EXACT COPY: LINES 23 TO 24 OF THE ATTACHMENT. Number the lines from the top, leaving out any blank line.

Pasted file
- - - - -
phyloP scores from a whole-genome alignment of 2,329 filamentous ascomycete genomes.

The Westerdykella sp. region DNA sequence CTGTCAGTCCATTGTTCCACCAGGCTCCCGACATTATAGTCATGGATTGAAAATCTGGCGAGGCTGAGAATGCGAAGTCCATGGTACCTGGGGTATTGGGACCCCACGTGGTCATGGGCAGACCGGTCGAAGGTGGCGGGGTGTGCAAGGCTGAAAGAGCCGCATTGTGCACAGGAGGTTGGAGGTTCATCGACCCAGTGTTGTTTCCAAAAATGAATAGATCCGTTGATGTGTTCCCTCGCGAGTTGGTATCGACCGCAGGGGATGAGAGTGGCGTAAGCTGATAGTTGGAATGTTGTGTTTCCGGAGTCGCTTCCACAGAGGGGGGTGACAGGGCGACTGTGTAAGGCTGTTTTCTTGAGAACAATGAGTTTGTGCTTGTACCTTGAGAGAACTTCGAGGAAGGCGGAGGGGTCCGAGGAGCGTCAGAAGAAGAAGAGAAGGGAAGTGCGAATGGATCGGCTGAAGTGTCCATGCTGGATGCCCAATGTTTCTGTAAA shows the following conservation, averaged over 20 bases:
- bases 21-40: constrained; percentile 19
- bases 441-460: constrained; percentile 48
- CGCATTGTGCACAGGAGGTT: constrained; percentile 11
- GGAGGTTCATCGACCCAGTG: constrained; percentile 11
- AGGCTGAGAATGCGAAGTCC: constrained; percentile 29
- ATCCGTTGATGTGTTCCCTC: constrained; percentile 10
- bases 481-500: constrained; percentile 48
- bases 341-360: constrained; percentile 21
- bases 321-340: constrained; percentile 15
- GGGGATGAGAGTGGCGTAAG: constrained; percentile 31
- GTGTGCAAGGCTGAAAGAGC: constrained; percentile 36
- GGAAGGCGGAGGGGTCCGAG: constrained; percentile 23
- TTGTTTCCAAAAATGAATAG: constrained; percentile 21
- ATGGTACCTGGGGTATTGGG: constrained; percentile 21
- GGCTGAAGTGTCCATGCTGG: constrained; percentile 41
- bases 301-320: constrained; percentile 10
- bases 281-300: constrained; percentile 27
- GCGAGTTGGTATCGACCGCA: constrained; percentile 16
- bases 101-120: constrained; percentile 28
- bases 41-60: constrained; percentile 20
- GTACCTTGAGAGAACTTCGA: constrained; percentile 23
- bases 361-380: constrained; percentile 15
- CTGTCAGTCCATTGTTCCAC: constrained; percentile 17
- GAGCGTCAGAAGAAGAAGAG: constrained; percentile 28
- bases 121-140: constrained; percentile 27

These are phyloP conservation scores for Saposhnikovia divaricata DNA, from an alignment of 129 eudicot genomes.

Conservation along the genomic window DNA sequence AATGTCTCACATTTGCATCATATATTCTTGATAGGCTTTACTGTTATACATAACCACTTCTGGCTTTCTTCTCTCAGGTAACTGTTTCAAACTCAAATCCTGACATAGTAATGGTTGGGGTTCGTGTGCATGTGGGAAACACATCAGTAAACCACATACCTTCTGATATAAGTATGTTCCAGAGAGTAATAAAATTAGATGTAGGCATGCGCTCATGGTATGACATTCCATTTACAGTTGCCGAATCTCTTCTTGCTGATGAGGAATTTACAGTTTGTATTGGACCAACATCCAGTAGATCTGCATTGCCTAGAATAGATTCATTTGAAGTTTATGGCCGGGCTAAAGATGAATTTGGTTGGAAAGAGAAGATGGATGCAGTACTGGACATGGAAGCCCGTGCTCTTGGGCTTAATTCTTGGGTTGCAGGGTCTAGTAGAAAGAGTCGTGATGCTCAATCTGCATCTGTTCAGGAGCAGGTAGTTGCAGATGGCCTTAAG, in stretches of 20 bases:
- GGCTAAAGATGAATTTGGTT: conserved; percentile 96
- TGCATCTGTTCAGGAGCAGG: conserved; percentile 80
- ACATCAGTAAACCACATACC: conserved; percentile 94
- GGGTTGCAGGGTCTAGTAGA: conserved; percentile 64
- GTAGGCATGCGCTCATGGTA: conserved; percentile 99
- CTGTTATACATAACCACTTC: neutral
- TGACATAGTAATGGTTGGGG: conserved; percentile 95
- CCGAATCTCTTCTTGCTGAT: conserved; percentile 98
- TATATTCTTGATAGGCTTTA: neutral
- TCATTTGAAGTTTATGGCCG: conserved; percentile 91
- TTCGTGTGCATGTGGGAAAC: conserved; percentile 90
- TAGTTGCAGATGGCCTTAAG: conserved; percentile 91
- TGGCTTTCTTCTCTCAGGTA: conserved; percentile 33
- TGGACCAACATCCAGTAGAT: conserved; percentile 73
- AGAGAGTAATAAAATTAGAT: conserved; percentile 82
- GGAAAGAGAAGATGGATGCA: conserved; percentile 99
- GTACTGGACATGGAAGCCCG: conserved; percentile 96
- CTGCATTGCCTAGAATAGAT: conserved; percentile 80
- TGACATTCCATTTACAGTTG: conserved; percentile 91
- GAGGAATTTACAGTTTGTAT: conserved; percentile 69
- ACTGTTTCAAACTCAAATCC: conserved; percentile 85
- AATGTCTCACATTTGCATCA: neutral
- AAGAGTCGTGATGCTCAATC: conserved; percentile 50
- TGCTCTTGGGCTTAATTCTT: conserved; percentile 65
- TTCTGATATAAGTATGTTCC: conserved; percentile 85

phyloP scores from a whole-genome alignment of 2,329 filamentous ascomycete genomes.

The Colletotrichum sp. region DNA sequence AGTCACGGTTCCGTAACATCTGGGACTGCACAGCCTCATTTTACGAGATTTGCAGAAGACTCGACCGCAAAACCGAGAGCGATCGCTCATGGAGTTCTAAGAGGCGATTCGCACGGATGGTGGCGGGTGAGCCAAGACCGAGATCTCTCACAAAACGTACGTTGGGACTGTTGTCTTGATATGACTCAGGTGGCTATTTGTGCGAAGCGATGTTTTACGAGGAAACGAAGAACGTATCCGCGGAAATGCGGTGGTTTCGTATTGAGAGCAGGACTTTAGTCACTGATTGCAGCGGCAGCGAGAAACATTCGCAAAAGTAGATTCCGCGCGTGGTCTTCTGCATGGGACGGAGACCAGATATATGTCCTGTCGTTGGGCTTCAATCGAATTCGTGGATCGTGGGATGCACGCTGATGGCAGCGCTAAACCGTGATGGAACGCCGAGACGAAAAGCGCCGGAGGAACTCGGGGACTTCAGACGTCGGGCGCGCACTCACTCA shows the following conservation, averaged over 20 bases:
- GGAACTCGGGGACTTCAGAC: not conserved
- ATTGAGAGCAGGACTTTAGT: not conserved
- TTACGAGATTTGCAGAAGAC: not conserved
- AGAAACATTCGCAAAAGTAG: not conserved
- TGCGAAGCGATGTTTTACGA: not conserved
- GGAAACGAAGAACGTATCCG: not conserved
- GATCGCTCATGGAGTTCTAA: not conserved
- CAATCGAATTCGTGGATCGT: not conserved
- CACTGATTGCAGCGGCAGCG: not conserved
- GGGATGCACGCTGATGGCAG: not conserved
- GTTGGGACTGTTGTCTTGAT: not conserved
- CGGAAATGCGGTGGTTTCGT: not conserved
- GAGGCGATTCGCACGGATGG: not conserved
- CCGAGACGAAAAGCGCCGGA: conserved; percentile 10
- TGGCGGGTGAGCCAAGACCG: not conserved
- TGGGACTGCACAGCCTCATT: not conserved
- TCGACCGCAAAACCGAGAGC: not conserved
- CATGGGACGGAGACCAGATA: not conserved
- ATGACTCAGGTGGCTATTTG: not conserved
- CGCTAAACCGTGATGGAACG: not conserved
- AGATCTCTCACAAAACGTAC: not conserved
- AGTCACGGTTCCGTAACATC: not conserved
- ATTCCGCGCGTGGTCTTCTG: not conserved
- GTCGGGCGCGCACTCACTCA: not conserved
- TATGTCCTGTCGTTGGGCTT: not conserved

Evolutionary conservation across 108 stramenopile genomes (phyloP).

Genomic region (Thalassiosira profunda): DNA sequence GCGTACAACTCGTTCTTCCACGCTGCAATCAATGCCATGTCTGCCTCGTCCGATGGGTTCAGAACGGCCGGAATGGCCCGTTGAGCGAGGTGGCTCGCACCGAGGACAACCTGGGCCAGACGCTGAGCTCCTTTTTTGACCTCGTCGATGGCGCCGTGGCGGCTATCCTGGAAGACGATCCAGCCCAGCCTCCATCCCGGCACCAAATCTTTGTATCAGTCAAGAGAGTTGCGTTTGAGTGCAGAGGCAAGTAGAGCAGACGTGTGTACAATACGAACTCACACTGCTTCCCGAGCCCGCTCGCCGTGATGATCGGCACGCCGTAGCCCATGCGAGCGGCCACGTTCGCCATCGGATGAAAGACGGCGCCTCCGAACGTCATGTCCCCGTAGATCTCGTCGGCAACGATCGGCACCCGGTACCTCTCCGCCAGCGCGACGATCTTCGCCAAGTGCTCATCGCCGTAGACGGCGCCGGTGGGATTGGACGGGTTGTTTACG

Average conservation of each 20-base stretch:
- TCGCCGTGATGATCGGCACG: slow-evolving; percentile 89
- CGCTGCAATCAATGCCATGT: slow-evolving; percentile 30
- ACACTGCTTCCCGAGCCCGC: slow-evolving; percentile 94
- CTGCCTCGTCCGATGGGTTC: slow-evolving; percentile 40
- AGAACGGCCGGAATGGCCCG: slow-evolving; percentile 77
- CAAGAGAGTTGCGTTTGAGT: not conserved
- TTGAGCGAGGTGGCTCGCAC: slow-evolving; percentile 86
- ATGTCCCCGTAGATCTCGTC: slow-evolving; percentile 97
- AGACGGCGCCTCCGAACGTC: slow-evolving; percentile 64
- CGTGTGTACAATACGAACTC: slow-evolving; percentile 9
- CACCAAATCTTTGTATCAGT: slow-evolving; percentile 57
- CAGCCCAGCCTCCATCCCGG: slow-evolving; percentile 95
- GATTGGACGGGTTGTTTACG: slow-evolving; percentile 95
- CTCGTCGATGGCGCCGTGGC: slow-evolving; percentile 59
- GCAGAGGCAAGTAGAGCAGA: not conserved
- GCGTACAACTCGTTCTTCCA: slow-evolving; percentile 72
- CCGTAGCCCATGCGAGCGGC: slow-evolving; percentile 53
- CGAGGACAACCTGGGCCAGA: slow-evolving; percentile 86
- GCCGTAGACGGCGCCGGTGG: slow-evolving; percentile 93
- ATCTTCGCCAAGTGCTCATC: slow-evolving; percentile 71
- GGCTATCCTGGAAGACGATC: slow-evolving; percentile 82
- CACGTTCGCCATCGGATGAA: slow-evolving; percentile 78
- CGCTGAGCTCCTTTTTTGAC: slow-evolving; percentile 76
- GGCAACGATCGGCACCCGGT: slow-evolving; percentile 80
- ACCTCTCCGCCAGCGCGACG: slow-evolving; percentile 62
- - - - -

- GTACCTTGAGAGAACTTCGA: constrained; percentile 23
- bases 361-380: constrained; percentile 15